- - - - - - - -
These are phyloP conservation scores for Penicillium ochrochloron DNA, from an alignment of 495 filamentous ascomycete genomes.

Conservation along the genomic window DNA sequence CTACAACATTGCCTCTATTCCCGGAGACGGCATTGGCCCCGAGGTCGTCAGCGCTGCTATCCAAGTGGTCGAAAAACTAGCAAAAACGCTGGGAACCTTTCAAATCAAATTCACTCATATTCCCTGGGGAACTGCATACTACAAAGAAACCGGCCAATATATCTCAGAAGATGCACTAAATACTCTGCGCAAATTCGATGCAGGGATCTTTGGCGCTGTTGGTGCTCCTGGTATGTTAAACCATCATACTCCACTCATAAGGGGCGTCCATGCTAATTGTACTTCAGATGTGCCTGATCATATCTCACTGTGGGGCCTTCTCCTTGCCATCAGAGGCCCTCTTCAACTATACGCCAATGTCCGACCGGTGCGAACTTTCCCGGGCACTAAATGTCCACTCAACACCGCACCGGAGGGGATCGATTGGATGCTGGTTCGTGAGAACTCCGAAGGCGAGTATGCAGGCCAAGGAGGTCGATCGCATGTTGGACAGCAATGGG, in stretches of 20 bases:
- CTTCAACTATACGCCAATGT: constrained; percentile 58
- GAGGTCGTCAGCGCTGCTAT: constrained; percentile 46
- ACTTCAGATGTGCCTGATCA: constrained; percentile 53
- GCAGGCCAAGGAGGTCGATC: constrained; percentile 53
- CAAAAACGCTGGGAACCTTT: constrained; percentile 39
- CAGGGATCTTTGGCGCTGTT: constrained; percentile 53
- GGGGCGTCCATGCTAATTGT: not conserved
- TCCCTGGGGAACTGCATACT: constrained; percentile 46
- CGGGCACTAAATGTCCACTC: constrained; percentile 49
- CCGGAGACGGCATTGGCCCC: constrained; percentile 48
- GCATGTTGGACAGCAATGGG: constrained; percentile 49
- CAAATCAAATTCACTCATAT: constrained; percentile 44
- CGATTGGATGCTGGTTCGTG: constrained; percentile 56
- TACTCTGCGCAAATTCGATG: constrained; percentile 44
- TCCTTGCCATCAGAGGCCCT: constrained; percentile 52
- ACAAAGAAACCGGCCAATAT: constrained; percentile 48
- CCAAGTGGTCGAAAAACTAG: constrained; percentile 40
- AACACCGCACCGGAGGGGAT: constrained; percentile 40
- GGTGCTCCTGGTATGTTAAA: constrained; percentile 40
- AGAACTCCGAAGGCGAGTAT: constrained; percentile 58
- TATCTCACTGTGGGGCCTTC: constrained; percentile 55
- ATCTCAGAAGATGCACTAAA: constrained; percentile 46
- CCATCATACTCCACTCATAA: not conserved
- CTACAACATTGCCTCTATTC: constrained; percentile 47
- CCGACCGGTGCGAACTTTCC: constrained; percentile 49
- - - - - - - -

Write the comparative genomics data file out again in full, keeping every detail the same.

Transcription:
These are phyloP conservation scores for Penicillium ochrochloron DNA, from an alignment of 495 filamentous ascomycete genomes.

Conservation along the genomic window DNA sequence CTACAACATTGCCTCTATTCCCGGAGACGGCATTGGCCCCGAGGTCGTCAGCGCTGCTATCCAAGTGGTCGAAAAACTAGCAAAAACGCTGGGAACCTTTCAAATCAAATTCACTCATATTCCCTGGGGAACTGCATACTACAAAGAAACCGGCCAATATATCTCAGAAGATGCACTAAATACTCTGCGCAAATTCGATGCAGGGATCTTTGGCGCTGTTGGTGCTCCTGGTATGTTAAACCATCATACTCCACTCATAAGGGGCGTCCATGCTAATTGTACTTCAGATGTGCCTGATCATATCTCACTGTGGGGCCTTCTCCTTGCCATCAGAGGCCCTCTTCAACTATACGCCAATGTCCGACCGGTGCGAACTTTCCCGGGCACTAAATGTCCACTCAACACCGCACCGGAGGGGATCGATTGGATGCTGGTTCGTGAGAACTCCGAAGGCGAGTATGCAGGCCAAGGAGGTCGATCGCATGTTGGACAGCAATGGG, in stretches of 20 bases:
- CTTCAACTATACGCCAATGT: constrained; percentile 58
- GAGGTCGTCAGCGCTGCTAT: constrained; percentile 46
- ACTTCAGATGTGCCTGATCA: constrained; percentile 53
- GCAGGCCAAGGAGGTCGATC: constrained; percentile 53
- CAAAAACGCTGGGAACCTTT: constrained; percentile 39
- CAGGGATCTTTGGCGCTGTT: constrained; percentile 53
- GGGGCGTCCATGCTAATTGT: not conserved
- TCCCTGGGGAACTGCATACT: constrained; percentile 46
- CGGGCACTAAATGTCCACTC: constrained; percentile 49
- CCGGAGACGGCATTGGCCCC: constrained; percentile 48
- GCATGTTGGACAGCAATGGG: constrained; percentile 49
- CAAATCAAATTCACTCATAT: constrained; percentile 44
- CGATTGGATGCTGGTTCGTG: constrained; percentile 56
- TACTCTGCGCAAATTCGATG: constrained; percentile 44
- TCCTTGCCATCAGAGGCCCT: constrained; percentile 52
- ACAAAGAAACCGGCCAATAT: constrained; percentile 48
- CCAAGTGGTCGAAAAACTAG: constrained; percentile 40
- AACACCGCACCGGAGGGGAT: constrained; percentile 40
- GGTGCTCCTGGTATGTTAAA: constrained; percentile 40
- AGAACTCCGAAGGCGAGTAT: constrained; percentile 58
- TATCTCACTGTGGGGCCTTC: constrained; percentile 55
- ATCTCAGAAGATGCACTAAA: constrained; percentile 46
- CCATCATACTCCACTCATAA: not conserved
- CTACAACATTGCCTCTATTC: constrained; percentile 47
- CCGACCGGTGCGAACTTTCC: constrained; percentile 49